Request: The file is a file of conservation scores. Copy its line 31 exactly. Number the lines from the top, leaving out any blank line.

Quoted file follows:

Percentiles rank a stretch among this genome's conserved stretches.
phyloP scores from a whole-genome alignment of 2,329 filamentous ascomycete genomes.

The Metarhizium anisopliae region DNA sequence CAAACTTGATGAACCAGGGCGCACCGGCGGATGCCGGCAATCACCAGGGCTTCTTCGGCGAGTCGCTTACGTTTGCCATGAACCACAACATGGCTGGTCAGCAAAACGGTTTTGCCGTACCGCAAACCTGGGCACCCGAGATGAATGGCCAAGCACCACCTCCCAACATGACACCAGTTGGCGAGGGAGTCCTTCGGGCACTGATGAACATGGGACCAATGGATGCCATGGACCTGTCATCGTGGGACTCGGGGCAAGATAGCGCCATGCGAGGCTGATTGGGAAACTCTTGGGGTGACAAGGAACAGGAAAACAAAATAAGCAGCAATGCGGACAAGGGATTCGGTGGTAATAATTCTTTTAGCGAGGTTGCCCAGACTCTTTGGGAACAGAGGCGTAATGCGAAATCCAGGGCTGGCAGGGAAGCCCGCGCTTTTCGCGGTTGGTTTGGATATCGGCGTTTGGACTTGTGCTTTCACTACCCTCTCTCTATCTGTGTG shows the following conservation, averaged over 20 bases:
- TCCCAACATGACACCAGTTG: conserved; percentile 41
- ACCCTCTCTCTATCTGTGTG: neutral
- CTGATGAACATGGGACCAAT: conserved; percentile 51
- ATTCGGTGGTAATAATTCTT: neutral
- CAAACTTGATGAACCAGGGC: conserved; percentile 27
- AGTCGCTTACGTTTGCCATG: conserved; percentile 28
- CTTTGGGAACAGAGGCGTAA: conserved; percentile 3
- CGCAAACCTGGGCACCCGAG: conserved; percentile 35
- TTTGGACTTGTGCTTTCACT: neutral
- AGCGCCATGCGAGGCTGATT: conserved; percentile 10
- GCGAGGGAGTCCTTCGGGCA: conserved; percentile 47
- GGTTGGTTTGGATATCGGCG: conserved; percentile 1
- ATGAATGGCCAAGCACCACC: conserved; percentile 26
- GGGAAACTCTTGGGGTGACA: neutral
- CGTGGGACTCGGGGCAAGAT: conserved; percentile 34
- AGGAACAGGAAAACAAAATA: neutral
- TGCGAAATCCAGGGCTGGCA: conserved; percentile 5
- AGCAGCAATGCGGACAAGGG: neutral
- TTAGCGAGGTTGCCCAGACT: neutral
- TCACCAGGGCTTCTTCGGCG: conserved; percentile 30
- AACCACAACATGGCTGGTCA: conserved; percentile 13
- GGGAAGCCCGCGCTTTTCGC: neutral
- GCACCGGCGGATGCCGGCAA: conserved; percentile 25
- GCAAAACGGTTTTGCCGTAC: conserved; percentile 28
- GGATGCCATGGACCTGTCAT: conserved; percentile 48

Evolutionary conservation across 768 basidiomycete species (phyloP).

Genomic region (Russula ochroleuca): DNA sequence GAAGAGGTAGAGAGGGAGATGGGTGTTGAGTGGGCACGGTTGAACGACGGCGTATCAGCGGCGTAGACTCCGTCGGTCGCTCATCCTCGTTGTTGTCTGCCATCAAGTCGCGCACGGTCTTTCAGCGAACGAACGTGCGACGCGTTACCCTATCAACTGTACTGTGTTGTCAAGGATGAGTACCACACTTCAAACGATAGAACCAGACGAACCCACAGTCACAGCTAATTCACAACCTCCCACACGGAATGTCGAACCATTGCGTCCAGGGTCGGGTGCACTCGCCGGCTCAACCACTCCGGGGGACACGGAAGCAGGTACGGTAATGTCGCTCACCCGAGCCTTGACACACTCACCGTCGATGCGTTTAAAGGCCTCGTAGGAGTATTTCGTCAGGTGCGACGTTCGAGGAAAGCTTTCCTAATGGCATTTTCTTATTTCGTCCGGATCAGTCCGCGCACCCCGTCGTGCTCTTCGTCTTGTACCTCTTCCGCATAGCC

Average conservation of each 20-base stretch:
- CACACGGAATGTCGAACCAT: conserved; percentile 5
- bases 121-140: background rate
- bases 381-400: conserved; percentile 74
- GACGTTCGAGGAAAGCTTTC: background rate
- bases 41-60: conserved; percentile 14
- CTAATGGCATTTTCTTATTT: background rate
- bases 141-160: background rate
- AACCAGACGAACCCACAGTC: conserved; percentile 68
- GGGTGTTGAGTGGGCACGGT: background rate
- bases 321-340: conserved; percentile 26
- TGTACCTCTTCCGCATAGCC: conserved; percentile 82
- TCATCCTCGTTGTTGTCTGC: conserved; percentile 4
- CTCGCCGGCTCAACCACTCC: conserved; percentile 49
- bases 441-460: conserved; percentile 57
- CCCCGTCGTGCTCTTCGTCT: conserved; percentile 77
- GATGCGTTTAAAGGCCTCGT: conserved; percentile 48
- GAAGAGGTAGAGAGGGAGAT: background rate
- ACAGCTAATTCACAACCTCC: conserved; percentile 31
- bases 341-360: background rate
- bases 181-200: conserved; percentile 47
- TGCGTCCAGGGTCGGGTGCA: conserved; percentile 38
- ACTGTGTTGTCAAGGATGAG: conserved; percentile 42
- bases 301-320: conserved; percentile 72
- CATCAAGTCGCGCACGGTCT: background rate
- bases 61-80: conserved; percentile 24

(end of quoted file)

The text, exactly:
Average conservation of each 20-base stretch: